As noted earlier, we already have a mix of systems for supporting ICW, however as Professor Stiglitz has argued, we may want to alter that mix, and rely on different mechanisms for producing various types of items. Where we have products that depend to a large extent on consumer tastes, like smartphones, it is likely that we would want to rely largely on decentralized pull mechanisms.
The argument for this would be similar to an argument for relying on market mechanisms rather than centralized planning. Competitive firms are likely to be better situated to respond quickly to consumer sentiments than some sort of centralized government agency.
By contrast, there is a much stronger case for the push mechanism in the case of prescription drugs, vaccines, medical equipment and other health-related items. First, there are enormous problems of asymmetric information in this area. The manufacturer will inevitably know far more about their product than a patient or even a doctor. The monopoly profits from patents or related protections provide them with an enormous incentive to exploit this asymmetry.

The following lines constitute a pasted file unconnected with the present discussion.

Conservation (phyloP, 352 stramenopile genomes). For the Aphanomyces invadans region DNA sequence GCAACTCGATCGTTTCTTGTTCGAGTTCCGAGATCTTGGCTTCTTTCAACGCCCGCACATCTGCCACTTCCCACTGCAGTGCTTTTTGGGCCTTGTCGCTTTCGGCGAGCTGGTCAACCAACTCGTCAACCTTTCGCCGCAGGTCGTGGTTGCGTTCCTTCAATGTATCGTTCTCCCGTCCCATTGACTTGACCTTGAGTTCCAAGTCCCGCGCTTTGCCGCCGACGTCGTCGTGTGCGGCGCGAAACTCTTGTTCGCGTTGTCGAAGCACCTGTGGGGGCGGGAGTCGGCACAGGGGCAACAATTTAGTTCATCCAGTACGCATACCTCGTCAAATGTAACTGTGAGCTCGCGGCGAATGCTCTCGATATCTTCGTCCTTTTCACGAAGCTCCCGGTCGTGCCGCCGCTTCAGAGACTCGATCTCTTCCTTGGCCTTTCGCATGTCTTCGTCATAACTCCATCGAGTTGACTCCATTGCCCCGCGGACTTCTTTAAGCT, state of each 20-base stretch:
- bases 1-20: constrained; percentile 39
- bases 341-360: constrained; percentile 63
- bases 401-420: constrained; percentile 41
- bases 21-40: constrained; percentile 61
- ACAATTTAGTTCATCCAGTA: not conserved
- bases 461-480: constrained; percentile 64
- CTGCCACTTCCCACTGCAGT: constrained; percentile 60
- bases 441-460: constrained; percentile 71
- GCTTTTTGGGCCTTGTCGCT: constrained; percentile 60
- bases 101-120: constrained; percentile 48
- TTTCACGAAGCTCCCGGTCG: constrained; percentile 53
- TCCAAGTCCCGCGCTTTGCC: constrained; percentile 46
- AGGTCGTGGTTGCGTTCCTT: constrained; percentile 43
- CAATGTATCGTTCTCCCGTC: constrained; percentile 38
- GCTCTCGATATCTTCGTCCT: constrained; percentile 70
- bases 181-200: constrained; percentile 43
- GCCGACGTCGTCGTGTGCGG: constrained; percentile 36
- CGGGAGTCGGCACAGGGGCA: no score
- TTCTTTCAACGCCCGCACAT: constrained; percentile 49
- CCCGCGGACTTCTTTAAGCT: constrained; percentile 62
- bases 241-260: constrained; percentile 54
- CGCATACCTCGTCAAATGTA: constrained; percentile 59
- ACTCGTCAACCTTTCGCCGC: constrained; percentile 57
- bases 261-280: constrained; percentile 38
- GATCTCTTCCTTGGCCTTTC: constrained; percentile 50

Second, since the issue is people’s health, there are enormous consequences of mistakes. Someone can be unhappy if their smartphone doesn’t perform as expected, but the wrong treatment for a medical condition can impair someone’s health permanently or even jeopardize their life. This is a qualitatively different sort of problem.
Third, there is typically a third-party payer in the case of health-related items — either the government or an insurer. Therefore, the logic of being sensitive to consumer demand doesn’t have a role in this context. Manufacturers of prescription drugs and medical equipment profit by knowing what they can get these third parties to pay for, not responding to patients’ needs (at least directly).
There is a huge opportunity for innovation that would fall between these extreme cases. As is widely recognized, there is a role for a centralized push mechanism in funding basic research. However, where basic research ends and innovation to develop a marketable product begins, is not always a clear line. It might be desirable for the government to be somewhat less generous in allowing private actors to take advantage of publicly supported research.